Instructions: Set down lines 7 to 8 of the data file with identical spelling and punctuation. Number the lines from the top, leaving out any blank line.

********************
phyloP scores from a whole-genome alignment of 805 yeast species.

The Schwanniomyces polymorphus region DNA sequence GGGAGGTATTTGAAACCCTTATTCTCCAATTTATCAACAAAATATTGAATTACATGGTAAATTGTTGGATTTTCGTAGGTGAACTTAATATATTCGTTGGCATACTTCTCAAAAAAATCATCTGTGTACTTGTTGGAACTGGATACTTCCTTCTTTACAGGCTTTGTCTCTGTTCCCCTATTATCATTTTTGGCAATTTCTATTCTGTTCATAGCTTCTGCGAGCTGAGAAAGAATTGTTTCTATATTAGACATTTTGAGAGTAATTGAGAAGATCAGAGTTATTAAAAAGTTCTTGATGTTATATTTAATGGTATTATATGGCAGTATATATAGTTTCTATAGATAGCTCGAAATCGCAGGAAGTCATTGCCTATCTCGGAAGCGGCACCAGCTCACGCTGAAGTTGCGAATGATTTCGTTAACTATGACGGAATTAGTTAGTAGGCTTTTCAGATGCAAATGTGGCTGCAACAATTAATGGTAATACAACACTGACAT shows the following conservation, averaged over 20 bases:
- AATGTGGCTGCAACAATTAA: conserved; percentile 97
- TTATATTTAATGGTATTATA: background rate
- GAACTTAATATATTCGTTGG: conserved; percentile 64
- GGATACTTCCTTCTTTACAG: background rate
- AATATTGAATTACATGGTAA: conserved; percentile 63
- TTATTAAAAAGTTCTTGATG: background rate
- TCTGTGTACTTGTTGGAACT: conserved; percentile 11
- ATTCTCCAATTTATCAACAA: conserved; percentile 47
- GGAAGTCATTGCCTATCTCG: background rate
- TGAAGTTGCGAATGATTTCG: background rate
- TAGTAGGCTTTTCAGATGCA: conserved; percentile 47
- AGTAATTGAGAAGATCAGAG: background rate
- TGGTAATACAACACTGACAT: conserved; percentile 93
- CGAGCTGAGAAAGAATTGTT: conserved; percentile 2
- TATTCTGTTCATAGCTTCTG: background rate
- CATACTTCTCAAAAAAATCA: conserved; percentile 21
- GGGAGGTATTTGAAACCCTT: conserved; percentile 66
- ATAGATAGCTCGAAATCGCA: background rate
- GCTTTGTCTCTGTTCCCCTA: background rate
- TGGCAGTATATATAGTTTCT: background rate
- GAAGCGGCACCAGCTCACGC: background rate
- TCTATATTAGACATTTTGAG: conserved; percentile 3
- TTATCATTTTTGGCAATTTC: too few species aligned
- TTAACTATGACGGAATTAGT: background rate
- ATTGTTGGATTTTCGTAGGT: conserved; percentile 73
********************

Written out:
- AATATTGAATTACATGGTAA: conserved; percentile 63
- TTATTAAAAAGTTCTTGATG: background rate